you have an opinion?
Q. And what is the manner of the death?
Q. And what do you base that on?
A. I believe that the cause of [Matti's] death was an
intentional and harmful act caused by another person that
resulted in her death.
Continuing, Kemp opined that a fall or a drop could not have
caused the injuries he found at autopsy. He stated:
Q. So just so we're clear, based upon the fracture to her
skull, the tear to her brain, extensive damage to her eyes,
and the tears in her neck, you believe the manner of death in
this case is homicide[?]
Q. And there's no way that this could have come from a
A. I do not believe this came from a simple fall, no.
On July 10, 2013, Blaz, Matti, and Jennifer, Matti's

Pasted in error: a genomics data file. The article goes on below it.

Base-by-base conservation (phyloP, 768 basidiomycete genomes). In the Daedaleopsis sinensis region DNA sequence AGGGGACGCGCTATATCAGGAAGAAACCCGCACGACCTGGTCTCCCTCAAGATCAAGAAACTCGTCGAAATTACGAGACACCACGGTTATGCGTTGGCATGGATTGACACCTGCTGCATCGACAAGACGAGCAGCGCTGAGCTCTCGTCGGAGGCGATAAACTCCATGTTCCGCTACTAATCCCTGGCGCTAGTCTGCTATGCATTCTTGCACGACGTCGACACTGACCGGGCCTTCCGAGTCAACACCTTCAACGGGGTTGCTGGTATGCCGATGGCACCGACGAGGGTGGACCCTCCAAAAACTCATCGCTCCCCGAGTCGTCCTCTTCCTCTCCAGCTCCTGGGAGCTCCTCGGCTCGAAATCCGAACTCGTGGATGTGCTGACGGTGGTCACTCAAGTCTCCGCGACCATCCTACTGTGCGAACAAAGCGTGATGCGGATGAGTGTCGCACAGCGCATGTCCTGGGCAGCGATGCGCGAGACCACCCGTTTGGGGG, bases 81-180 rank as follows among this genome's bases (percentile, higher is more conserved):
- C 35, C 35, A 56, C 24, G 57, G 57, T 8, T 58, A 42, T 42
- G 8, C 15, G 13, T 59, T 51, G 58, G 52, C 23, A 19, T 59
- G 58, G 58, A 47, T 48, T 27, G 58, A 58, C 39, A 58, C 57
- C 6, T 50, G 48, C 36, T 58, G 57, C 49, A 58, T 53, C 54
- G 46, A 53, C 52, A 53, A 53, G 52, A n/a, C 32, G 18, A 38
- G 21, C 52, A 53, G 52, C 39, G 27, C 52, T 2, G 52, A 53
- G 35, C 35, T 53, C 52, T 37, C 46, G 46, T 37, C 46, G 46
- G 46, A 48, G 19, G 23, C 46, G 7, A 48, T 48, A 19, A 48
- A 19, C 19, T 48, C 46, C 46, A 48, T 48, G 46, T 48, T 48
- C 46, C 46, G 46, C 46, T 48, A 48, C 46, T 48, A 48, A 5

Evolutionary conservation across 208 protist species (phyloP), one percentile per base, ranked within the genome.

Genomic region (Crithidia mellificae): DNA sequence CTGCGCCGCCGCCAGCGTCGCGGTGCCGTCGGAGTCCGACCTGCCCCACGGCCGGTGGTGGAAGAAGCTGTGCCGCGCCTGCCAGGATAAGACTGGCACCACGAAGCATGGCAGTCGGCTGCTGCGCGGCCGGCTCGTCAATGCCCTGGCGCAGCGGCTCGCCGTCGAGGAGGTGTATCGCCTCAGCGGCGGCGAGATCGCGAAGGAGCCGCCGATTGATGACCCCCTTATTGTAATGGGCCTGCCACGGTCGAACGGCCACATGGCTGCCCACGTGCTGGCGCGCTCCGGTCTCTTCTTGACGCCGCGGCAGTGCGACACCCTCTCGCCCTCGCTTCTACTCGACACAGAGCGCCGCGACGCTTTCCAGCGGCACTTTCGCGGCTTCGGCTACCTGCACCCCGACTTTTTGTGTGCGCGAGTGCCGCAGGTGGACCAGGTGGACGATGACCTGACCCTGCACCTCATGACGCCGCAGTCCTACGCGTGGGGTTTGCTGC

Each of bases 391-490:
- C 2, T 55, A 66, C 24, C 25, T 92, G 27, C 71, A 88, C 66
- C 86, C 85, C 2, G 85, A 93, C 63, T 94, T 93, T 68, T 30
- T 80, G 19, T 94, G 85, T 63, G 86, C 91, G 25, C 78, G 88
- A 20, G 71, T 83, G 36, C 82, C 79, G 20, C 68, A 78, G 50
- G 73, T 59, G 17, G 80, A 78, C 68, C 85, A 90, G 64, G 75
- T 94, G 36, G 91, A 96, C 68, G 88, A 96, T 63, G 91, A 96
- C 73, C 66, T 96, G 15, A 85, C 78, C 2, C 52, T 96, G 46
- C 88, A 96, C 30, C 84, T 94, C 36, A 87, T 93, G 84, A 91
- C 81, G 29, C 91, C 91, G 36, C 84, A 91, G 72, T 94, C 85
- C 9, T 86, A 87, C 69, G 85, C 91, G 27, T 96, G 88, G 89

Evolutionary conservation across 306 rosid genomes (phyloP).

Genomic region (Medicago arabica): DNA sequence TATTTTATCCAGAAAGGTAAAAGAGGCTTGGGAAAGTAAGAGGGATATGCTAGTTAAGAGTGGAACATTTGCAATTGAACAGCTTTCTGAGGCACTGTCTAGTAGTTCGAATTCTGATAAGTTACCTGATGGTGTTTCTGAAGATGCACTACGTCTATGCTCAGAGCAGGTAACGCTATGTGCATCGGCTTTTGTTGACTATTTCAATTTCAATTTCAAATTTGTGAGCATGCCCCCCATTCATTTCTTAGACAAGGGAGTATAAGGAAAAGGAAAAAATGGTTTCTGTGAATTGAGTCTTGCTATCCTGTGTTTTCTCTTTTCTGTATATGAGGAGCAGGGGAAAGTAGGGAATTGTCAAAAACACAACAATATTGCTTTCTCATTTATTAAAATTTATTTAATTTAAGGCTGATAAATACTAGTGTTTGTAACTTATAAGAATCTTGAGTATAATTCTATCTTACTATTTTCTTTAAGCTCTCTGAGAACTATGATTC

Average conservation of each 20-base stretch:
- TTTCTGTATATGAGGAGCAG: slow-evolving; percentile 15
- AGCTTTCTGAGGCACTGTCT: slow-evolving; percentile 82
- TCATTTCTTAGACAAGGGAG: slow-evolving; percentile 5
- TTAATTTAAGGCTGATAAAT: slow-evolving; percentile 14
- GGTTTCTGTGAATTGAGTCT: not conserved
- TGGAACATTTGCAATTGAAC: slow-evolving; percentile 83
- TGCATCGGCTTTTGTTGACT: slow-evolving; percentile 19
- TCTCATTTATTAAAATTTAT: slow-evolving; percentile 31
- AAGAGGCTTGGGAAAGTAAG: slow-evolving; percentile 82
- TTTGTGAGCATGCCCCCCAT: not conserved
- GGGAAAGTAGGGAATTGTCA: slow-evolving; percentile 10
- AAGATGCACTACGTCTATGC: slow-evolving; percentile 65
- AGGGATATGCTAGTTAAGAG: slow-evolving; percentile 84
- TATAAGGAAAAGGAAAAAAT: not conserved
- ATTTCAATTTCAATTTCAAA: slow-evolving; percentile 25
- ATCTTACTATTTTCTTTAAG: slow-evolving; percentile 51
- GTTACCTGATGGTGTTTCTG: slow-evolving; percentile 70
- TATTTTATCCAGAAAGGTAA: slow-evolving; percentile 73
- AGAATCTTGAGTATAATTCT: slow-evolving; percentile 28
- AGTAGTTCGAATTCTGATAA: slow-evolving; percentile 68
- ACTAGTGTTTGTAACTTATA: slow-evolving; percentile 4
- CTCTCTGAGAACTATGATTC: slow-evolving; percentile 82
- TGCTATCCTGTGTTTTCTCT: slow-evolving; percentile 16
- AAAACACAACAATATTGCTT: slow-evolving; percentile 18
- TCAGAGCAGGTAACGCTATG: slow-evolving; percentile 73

mother, were involved in an altercation in their home. At the
time, Matti was about 16 days old, and Jennifer was
recovering from her cesarean section and a subsequent
infection of the surgical site. Having returned home from
playing softball, Blaz was intoxicated and, while holding
Matti, began "dozing off." Jennifer took Matti from
him, stating she was going to change and feed Matti. While
Jennifer was in the kitchen preparing Matti's bottle and
holding her, Blaz came up behind them, grabbed Jennifer by
the hair, and threw her, while she was still holding Matti,
to the floor. He then started banging Jennifer's head
against the floor. By the time Jennifer was able to regain
her feet, Blaz had taken Matti. During the assault, 3
Matti's older sister, K.Y.,  and K.Y.'s friend
retreated to the basement of the house. When K.Y. heard a
slam to the floor, she and her friend started yelling,
"stop it, " to which Blaz retorted, "tell them
to shut up or I'm coming down there." K.Y. and her
friend hid under a bed. Out of this incident, Blaz was
charged with and pled guilty to Partner or Family Member